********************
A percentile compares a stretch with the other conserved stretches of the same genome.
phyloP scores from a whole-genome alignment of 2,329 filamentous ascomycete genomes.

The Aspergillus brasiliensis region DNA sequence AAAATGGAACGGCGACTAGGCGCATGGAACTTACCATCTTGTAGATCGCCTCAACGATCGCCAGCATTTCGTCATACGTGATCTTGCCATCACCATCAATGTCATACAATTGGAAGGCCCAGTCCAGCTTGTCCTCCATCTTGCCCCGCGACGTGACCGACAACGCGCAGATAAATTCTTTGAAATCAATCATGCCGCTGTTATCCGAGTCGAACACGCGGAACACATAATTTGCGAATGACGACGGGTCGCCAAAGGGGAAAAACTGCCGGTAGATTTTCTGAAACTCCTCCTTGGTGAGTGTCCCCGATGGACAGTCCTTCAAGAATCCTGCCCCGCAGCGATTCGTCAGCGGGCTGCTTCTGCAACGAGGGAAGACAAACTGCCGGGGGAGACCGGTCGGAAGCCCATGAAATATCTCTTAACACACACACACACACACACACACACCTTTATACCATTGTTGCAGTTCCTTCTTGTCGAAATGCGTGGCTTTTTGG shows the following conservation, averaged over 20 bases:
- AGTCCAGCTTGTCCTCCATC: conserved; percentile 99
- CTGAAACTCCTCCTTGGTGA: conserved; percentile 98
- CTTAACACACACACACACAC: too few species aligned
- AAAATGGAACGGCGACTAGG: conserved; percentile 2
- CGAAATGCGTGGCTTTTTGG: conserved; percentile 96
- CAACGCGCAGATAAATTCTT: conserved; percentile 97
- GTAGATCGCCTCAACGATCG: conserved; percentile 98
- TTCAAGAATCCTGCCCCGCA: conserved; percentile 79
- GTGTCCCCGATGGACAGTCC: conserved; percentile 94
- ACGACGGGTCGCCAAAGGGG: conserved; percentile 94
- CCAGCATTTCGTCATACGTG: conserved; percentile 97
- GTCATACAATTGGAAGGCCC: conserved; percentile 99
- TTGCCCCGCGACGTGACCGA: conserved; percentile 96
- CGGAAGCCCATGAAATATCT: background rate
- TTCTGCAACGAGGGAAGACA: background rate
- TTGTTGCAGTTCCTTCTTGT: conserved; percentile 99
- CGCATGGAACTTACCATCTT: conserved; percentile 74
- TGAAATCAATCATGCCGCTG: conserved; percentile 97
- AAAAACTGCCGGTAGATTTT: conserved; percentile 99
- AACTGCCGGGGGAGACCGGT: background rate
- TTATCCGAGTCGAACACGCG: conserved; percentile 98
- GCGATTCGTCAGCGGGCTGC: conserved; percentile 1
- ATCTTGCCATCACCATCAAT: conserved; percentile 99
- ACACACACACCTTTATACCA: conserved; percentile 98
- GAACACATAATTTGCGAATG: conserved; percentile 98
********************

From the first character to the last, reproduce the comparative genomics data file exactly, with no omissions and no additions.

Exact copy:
A percentile compares a stretch with the other conserved stretches of the same genome.
phyloP scores from a whole-genome alignment of 2,329 filamentous ascomycete genomes.

The Aspergillus brasiliensis region DNA sequence AAAATGGAACGGCGACTAGGCGCATGGAACTTACCATCTTGTAGATCGCCTCAACGATCGCCAGCATTTCGTCATACGTGATCTTGCCATCACCATCAATGTCATACAATTGGAAGGCCCAGTCCAGCTTGTCCTCCATCTTGCCCCGCGACGTGACCGACAACGCGCAGATAAATTCTTTGAAATCAATCATGCCGCTGTTATCCGAGTCGAACACGCGGAACACATAATTTGCGAATGACGACGGGTCGCCAAAGGGGAAAAACTGCCGGTAGATTTTCTGAAACTCCTCCTTGGTGAGTGTCCCCGATGGACAGTCCTTCAAGAATCCTGCCCCGCAGCGATTCGTCAGCGGGCTGCTTCTGCAACGAGGGAAGACAAACTGCCGGGGGAGACCGGTCGGAAGCCCATGAAATATCTCTTAACACACACACACACACACACACACACCTTTATACCATTGTTGCAGTTCCTTCTTGTCGAAATGCGTGGCTTTTTGG shows the following conservation, averaged over 20 bases:
- AGTCCAGCTTGTCCTCCATC: conserved; percentile 99
- CTGAAACTCCTCCTTGGTGA: conserved; percentile 98
- CTTAACACACACACACACAC: too few species aligned
- AAAATGGAACGGCGACTAGG: conserved; percentile 2
- CGAAATGCGTGGCTTTTTGG: conserved; percentile 96
- CAACGCGCAGATAAATTCTT: conserved; percentile 97
- GTAGATCGCCTCAACGATCG: conserved; percentile 98
- TTCAAGAATCCTGCCCCGCA: conserved; percentile 79
- GTGTCCCCGATGGACAGTCC: conserved; percentile 94
- ACGACGGGTCGCCAAAGGGG: conserved; percentile 94
- CCAGCATTTCGTCATACGTG: conserved; percentile 97
- GTCATACAATTGGAAGGCCC: conserved; percentile 99
- TTGCCCCGCGACGTGACCGA: conserved; percentile 96
- CGGAAGCCCATGAAATATCT: background rate
- TTCTGCAACGAGGGAAGACA: background rate
- TTGTTGCAGTTCCTTCTTGT: conserved; percentile 99
- CGCATGGAACTTACCATCTT: conserved; percentile 74
- TGAAATCAATCATGCCGCTG: conserved; percentile 97
- AAAAACTGCCGGTAGATTTT: conserved; percentile 99
- AACTGCCGGGGGAGACCGGT: background rate
- TTATCCGAGTCGAACACGCG: conserved; percentile 98
- GCGATTCGTCAGCGGGCTGC: conserved; percentile 1
- ATCTTGCCATCACCATCAAT: conserved; percentile 99
- ACACACACACCTTTATACCA: conserved; percentile 98
- GAACACATAATTTGCGAATG: conserved; percentile 98